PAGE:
Edith Cavell: 4th December 1865 – 12th October 1915
With yesterdays Centenary services taking place throughout Europe, Norwich has been lucky enough to have the Cavell Van on display outside the Forum. This modest carriage, along with the small exhibition inside, helps us to remember one of the true heroes of the First World War – Norfolk’s very own Edith Cavell.
Born in Swardeston on 4th December 1865, Edith was working as matron at Saint-Gilles Hospital in Brussels when war broke out in 1914. Although many British nurses were repatriated, Cavell’s sense of duty meant that she chose to remain, even after the arrival of the German army to Brussels on 20 August 1914. She immediately began sheltering escaping soldiers, even though the Germans had made clear that anyone caught doing so would be sentenced to death. Aware that her continued compassion would ultimately cost her her life, Edith was able to bravely help more than 200 soldiers before finally being arrested on 5th August 1915. Sentenced to death two months later on 9th October, Edith stayed true to herself until the bitter end, telling her chaplain the night before her execution ‘Patriotism is not enough; I must have no hatred or bitterness towards anyone.’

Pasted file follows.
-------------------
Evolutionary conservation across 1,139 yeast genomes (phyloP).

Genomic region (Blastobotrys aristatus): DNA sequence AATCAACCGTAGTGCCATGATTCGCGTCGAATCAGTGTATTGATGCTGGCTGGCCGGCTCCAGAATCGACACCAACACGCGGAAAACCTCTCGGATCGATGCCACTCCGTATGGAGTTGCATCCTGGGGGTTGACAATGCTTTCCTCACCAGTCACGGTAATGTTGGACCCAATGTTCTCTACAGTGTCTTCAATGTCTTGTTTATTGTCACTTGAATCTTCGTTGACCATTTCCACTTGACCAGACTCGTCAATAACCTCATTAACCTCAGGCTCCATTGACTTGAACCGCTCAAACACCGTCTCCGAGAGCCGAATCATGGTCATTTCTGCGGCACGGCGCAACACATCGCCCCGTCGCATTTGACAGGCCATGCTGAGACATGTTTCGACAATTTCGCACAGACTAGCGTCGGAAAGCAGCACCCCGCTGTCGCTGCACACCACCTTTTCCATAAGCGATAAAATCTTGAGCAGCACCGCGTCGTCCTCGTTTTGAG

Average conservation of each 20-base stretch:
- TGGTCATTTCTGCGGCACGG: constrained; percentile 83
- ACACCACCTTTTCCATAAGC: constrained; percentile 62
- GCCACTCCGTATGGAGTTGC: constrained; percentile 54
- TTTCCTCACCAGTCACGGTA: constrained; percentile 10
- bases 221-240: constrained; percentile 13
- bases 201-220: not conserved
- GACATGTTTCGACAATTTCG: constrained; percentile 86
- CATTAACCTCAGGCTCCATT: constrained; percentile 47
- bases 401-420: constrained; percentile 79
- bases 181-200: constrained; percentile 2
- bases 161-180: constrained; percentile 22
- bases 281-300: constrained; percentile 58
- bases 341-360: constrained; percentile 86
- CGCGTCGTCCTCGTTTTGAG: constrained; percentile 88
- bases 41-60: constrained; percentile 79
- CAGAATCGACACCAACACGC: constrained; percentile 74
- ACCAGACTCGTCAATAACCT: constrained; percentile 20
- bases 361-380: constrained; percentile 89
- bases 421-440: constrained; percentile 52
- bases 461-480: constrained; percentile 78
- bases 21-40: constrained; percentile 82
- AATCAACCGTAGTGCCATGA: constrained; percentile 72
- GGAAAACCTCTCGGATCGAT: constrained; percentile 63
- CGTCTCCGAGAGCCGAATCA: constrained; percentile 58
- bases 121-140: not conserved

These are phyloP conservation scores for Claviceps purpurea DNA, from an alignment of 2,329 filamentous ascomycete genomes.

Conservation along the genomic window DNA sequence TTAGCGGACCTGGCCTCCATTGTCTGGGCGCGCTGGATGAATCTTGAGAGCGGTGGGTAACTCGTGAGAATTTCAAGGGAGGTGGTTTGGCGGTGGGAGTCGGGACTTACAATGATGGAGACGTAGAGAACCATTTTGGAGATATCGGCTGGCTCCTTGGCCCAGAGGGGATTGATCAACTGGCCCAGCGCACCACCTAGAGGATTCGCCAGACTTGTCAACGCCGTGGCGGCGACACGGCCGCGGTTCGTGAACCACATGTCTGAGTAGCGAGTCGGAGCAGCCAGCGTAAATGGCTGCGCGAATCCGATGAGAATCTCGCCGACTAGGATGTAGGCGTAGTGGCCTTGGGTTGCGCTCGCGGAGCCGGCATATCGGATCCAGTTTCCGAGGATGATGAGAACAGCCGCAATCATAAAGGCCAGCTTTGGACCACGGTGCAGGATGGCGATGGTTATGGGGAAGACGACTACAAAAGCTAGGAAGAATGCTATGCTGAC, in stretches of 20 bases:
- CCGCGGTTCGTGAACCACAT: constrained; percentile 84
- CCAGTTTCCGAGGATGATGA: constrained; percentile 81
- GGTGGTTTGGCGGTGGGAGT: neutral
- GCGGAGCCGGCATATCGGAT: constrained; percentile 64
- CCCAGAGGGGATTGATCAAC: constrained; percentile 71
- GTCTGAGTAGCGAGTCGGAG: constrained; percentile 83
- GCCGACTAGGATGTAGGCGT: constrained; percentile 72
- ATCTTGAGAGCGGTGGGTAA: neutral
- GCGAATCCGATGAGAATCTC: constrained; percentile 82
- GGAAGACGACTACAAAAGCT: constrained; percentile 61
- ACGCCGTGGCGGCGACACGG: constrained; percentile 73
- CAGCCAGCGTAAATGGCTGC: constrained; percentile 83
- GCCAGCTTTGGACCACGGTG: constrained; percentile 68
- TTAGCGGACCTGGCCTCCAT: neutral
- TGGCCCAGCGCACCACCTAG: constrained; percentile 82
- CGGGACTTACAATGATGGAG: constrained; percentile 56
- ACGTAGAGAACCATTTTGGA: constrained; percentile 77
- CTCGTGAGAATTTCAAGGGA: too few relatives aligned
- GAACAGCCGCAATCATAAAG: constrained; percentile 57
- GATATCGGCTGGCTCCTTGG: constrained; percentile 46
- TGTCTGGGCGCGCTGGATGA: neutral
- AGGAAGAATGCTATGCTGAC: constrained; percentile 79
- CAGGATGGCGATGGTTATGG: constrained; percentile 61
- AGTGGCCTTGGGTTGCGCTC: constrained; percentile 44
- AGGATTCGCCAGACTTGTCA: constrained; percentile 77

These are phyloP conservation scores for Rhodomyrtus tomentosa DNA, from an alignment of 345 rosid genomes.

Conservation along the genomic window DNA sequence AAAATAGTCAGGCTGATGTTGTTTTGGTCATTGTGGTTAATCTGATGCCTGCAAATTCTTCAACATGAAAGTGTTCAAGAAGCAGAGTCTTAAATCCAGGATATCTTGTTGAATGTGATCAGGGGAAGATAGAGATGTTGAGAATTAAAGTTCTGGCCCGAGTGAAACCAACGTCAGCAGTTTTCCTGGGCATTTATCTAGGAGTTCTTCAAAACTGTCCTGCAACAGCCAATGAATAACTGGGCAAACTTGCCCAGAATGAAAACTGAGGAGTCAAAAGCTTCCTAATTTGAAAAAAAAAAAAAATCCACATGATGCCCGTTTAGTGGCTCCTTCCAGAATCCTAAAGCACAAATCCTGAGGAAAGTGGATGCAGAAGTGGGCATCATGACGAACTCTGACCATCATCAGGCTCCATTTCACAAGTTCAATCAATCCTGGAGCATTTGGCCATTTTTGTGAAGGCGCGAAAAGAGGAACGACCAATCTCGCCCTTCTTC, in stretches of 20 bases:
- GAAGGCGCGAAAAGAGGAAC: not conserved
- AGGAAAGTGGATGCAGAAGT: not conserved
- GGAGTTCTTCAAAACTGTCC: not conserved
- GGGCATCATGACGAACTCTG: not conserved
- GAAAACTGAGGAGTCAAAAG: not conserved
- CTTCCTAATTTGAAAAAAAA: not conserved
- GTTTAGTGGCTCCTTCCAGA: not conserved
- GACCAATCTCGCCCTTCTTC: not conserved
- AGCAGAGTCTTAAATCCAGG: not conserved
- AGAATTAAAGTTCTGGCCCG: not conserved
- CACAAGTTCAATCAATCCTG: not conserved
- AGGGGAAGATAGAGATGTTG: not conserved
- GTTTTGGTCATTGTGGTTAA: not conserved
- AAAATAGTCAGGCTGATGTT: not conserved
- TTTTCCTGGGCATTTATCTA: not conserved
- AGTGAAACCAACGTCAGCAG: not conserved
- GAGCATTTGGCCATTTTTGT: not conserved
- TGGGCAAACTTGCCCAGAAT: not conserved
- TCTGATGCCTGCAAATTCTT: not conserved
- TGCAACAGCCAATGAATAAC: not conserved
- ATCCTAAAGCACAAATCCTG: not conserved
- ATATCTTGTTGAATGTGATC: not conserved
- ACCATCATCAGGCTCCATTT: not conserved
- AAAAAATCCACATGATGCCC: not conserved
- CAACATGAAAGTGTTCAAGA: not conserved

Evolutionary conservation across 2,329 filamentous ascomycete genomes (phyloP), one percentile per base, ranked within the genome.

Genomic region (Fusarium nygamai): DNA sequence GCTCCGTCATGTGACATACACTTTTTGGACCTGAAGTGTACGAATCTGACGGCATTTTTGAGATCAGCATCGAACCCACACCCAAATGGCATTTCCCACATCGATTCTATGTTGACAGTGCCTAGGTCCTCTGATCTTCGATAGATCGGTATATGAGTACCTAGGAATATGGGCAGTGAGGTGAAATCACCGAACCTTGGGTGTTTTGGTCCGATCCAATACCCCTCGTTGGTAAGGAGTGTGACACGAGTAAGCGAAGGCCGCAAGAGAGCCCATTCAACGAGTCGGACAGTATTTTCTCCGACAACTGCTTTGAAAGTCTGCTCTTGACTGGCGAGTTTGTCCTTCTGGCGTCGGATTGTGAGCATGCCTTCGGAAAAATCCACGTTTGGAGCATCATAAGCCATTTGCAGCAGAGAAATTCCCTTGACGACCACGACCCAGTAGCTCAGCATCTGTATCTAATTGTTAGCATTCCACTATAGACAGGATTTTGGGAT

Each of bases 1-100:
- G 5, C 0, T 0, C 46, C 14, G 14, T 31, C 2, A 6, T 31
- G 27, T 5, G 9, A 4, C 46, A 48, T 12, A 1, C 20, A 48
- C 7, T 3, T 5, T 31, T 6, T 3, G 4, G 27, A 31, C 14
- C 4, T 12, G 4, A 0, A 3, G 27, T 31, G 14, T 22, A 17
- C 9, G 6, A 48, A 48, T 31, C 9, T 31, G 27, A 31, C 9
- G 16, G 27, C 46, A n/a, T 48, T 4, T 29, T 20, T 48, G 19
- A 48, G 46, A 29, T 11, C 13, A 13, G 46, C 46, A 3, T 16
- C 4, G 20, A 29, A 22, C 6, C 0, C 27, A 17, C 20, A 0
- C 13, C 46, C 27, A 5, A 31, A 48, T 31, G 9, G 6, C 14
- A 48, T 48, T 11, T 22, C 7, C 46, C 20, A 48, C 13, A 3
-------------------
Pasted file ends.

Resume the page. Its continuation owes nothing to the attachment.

The news of her death provoked outrage in Allied and neutral countries, including the USA. Indeed, the international public outcry that surrounded Edith’s execution was so great that it was thought to be instrumental in the USA’s later decision to enter the war. Overnight, Edith became the most prominent British female casualty of the First World War, not just because of her devotion to caring and nursing, but due to her heroic attitude towards death. It thus seemed only right that Edith’s remains were exhumed, and her body returned to Britain, something that became possible with Allied victory in 1919. It was in the carriage standing outside the forum today that Edith was transported from Dover to London, where a public funeral service was held at Westminster Abbey on the 15th May 1919, 3 years and 7 months after her death. Her coffin was then transported to Norwich and reinterred in Life’s Green outside of Norwich Cathedral. Yet although returned to her home county, Edith’s compassion is remembered throughout the world, with many statues, schools, streets, and even a Canadian mountain and a geographical feature on Venus honouring her name!
The carriage will be at the Forum until Saturday 17th October. See more info here